I walked out of that CES demo with my mind blown and preordered a Rift on my iPhone 10 minutes later. I should add that I’m not big on buying first-generation hardware as there are usually some kinks to be ironed out, but there are certain products (in the past: iPad, Macbook Air) that are so category-defining that fall into a category where I make an exception.
Unboxing & Setup
My cv1 (Consumer Version 1) Rift arrived this Tuesday. The hardware is delivered in a truly Apple-inspired packaging. The aesthetic was minimalistic, product-centric, and imbued with a sort of “new car smell”. Here’s what came with the device:
- Oculus Rift headset with built-in headphones and mic
- Sensor (detects your headsets orientation in a room)
- Remote (for controlling 3d video)
- Xbox One Wireless Controller
I spent a half hour getting the Rift unbundled and attached to my PC. On to installing the software. The Rift comes with an Oculus app that is used as a sort of “app store for VR”. This was a painfully error-prone setup. After and running downloading the Oculus Setup app, I got an error message:
Sorry, we encountered an error during installation. Please restart your computer and try running Oculus Setup again. If you still experience issues, contact Oculus Support.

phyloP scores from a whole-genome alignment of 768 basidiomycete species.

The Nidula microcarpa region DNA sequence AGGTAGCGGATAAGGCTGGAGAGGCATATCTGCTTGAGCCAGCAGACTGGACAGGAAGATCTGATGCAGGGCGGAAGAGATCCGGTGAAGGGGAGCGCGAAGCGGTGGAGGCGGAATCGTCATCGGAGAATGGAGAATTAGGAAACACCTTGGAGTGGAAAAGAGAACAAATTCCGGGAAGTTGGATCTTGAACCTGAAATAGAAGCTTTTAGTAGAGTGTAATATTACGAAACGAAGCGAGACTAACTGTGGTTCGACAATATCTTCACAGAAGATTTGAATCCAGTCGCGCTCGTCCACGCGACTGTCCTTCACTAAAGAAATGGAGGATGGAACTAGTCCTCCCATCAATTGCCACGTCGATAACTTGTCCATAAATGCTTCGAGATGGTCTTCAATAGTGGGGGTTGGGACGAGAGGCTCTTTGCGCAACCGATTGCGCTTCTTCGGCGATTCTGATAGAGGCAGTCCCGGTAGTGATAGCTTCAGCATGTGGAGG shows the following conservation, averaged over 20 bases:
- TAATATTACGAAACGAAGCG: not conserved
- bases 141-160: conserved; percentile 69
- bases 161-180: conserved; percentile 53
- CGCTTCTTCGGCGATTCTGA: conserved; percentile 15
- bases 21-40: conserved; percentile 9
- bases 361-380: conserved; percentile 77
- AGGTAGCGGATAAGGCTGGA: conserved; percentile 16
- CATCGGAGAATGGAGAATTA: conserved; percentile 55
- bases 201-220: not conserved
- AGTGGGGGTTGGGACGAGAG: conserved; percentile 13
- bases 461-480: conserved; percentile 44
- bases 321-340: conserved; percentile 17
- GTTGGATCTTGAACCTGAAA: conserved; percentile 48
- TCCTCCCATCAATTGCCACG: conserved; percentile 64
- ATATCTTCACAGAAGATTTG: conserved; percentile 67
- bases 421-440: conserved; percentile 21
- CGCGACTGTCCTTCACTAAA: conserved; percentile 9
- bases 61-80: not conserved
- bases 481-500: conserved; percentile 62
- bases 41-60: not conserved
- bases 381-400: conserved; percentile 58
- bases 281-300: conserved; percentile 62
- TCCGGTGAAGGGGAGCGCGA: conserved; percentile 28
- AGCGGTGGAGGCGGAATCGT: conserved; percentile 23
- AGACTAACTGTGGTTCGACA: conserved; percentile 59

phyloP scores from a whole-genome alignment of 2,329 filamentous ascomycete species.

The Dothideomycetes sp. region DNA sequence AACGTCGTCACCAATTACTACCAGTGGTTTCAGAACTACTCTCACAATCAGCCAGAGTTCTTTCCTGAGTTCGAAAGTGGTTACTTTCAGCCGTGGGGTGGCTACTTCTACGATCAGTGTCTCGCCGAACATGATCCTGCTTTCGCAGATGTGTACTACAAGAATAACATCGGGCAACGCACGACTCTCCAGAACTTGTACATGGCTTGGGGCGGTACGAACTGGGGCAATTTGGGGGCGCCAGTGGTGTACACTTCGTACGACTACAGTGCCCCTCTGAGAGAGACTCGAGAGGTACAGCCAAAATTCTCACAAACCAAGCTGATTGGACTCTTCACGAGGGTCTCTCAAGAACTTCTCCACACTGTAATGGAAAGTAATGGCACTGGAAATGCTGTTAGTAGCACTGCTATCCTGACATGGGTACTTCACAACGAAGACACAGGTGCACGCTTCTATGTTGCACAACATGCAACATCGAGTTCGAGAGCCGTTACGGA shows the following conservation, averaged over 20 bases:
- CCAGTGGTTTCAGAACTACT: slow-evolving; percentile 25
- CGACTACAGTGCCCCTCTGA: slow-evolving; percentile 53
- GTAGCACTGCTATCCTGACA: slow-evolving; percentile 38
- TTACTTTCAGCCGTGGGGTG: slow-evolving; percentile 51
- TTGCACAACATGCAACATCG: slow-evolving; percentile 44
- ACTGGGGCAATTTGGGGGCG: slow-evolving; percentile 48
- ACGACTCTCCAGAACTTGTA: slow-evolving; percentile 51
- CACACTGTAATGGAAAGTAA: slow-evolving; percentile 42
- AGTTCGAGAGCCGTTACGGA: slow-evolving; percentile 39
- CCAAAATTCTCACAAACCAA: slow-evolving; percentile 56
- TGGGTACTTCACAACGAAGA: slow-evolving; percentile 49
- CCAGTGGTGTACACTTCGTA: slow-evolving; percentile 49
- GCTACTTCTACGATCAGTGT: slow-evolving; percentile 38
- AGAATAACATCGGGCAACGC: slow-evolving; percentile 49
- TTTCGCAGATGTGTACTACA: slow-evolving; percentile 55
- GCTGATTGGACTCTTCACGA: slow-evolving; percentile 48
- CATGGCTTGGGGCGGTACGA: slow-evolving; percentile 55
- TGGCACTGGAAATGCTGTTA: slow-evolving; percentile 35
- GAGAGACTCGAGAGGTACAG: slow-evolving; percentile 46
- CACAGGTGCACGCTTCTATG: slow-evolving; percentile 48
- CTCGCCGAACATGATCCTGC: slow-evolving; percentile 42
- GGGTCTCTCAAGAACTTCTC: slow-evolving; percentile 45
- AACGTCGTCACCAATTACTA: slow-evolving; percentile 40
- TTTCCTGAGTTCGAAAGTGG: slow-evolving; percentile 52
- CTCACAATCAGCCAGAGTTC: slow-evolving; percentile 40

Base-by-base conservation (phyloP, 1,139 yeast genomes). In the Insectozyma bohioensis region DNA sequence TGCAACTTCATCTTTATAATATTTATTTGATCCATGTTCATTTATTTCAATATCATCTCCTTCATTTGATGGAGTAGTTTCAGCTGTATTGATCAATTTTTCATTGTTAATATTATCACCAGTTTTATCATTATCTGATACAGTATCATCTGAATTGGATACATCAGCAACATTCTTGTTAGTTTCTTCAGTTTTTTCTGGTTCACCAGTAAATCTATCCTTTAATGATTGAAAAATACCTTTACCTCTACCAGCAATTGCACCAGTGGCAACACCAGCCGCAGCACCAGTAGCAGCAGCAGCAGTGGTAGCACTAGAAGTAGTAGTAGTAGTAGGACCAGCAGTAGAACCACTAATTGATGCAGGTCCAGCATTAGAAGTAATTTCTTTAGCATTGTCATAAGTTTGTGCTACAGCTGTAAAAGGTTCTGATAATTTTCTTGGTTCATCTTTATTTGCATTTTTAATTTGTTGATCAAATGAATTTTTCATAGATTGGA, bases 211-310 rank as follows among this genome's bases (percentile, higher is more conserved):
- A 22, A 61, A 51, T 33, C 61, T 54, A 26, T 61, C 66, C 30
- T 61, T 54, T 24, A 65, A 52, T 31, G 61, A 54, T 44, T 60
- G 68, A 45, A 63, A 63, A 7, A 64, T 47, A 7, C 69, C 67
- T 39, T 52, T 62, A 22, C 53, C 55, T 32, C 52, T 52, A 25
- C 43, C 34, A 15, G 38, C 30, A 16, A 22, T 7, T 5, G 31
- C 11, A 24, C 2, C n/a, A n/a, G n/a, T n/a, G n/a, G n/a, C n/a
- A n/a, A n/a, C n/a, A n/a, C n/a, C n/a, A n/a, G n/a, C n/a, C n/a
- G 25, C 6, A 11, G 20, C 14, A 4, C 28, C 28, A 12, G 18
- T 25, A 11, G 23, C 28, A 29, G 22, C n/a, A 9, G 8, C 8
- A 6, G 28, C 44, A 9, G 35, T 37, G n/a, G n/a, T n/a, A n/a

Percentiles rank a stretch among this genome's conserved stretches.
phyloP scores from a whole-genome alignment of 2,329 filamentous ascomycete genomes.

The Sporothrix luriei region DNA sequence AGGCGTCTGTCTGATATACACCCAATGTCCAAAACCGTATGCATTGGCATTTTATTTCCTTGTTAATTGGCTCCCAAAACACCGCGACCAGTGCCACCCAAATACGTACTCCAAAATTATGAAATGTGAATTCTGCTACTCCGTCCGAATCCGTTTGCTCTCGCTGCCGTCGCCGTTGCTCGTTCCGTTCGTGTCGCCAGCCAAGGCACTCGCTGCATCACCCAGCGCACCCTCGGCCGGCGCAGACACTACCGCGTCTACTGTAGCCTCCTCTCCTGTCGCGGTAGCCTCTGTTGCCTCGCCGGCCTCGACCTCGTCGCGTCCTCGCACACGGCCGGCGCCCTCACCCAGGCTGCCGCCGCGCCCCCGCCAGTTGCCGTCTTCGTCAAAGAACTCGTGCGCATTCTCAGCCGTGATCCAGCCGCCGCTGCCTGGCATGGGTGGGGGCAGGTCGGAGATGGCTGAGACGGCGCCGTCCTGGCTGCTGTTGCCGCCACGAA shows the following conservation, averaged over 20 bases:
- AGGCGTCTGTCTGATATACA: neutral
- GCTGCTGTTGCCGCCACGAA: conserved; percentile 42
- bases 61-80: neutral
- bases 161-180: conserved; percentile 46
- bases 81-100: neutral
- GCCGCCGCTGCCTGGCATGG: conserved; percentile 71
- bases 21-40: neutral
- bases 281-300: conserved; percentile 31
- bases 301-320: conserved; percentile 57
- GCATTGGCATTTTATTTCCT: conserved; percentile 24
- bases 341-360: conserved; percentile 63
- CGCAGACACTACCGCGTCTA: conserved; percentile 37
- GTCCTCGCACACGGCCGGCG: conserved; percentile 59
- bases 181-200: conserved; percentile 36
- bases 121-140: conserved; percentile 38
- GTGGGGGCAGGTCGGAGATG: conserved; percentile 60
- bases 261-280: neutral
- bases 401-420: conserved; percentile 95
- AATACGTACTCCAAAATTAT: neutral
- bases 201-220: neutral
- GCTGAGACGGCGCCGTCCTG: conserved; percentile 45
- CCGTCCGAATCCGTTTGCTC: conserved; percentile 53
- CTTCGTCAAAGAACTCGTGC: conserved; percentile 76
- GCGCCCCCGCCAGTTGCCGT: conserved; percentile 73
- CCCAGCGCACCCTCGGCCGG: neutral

Turns out I am not the only one. With some googling and a few messages back and forth with Oculus support got me past the issue, but the process was unavoidably slow — Every-time you re-attempt the install you must download a 800 MB installer package. No caching! This of course made the debugging cycle time much longer than it needed to be and pretty much ruined my sentiment towards the unboxing process. Isn’t this supposed to be the Consumer Version?
Anyway, c’est la Vie — Frustratingly opaque error messages are a part of life. Here is what Oculus support said to me. Hopefully it helps someone else out there avoid the 3 hours I spent trying to solve the problem.
I understand you’ve been trying to install OculusHome on your computer but you are stuck in an endless rebooting cycle.
Can you please take the following steps to ensure this is not cause of the issue:
The following threads might also help:
Ok, So now everything is setup and I’ve got the “Oculus” and “SteamVR” apps launched and am browsing titles on them. Here are some of the apps I’ve tried so far